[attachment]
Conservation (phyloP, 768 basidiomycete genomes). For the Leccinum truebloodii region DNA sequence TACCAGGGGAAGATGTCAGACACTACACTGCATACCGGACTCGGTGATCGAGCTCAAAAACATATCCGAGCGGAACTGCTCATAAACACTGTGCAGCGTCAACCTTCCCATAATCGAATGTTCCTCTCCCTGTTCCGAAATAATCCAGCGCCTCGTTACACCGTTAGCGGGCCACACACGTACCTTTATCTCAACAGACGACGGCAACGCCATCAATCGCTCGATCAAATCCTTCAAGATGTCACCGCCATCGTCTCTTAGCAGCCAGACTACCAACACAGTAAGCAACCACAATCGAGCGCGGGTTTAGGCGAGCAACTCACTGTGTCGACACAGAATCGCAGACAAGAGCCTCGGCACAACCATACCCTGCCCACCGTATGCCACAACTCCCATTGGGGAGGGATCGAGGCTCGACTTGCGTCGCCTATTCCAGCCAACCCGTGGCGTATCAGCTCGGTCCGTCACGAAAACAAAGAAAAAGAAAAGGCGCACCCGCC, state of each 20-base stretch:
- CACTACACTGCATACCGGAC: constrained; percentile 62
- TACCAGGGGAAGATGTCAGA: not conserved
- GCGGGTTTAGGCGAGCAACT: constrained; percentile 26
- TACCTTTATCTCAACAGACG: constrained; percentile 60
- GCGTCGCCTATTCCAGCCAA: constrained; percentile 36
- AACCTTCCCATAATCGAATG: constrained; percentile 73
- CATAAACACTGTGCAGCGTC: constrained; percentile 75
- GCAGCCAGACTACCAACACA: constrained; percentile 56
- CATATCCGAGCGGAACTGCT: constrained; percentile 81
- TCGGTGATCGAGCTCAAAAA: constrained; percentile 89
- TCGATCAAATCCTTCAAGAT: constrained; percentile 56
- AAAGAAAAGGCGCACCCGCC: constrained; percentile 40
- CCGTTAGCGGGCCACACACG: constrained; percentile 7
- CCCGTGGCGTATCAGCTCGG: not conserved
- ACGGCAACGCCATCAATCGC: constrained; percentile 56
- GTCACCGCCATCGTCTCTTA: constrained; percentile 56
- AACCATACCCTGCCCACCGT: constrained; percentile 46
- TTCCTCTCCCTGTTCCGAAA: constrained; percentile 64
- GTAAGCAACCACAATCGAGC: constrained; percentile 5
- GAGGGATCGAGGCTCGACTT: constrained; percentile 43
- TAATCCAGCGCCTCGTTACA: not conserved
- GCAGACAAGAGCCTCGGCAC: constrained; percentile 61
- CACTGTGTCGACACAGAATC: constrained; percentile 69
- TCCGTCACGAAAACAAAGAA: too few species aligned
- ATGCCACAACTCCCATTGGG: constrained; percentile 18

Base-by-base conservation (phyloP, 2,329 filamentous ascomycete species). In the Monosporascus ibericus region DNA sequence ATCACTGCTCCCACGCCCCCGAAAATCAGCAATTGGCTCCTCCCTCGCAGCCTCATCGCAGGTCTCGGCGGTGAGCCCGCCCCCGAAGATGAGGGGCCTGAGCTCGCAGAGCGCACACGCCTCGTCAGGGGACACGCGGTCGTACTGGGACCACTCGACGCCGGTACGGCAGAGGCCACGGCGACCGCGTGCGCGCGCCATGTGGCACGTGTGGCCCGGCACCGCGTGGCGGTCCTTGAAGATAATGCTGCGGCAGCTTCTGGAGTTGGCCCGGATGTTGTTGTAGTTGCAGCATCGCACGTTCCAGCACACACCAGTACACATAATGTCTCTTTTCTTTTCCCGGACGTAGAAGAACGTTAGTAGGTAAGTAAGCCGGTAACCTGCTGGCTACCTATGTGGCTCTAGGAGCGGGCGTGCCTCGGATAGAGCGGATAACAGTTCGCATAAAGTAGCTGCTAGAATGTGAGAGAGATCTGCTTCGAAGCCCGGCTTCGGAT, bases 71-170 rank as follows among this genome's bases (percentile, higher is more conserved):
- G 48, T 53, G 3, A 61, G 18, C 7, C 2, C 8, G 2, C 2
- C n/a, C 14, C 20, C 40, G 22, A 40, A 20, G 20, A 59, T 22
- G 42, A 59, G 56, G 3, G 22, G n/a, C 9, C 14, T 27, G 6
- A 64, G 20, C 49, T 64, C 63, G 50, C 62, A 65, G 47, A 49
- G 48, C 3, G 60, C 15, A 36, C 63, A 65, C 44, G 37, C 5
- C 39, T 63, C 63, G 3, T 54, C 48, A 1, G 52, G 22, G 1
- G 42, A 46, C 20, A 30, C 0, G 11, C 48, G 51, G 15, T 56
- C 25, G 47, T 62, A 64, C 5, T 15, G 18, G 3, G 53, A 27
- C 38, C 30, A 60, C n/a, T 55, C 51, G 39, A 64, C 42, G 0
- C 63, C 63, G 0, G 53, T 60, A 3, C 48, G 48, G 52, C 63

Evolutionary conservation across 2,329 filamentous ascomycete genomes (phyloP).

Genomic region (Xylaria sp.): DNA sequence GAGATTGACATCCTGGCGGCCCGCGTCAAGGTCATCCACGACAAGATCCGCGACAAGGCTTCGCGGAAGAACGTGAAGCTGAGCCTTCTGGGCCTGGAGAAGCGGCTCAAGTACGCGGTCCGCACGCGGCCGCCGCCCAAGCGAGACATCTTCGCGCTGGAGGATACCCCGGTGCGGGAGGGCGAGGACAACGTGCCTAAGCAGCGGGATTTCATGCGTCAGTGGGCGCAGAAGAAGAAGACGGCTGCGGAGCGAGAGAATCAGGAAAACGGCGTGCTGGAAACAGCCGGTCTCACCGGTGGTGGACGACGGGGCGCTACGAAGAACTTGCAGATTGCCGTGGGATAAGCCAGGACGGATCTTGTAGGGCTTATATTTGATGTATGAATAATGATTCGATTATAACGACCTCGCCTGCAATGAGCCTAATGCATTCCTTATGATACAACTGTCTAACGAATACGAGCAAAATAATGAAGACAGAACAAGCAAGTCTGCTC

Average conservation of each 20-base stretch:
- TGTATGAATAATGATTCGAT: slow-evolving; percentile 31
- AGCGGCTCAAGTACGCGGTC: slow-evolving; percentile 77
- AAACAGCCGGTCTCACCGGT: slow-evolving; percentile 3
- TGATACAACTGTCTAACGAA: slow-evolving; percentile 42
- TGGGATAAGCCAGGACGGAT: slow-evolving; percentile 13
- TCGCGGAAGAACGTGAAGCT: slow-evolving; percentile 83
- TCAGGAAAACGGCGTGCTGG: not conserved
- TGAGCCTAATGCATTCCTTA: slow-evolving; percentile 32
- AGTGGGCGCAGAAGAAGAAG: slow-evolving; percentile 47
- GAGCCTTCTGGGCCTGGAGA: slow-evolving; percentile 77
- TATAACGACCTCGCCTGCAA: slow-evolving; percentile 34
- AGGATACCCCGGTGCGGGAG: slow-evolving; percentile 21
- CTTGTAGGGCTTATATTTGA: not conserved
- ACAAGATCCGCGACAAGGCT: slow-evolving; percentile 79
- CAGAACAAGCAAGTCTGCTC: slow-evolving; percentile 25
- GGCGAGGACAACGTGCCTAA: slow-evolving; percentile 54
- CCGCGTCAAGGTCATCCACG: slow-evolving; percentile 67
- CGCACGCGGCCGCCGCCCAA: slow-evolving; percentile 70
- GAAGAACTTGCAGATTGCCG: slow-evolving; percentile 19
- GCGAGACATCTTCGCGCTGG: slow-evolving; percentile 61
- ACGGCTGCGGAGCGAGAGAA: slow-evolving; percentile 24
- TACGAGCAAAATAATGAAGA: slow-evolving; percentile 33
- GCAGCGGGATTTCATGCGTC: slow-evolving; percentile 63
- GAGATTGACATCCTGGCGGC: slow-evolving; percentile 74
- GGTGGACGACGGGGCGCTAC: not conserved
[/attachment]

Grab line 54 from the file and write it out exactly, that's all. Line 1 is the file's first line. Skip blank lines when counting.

- ACAAGATCCGCGACAAGGCT: slow-evolving; percentile 79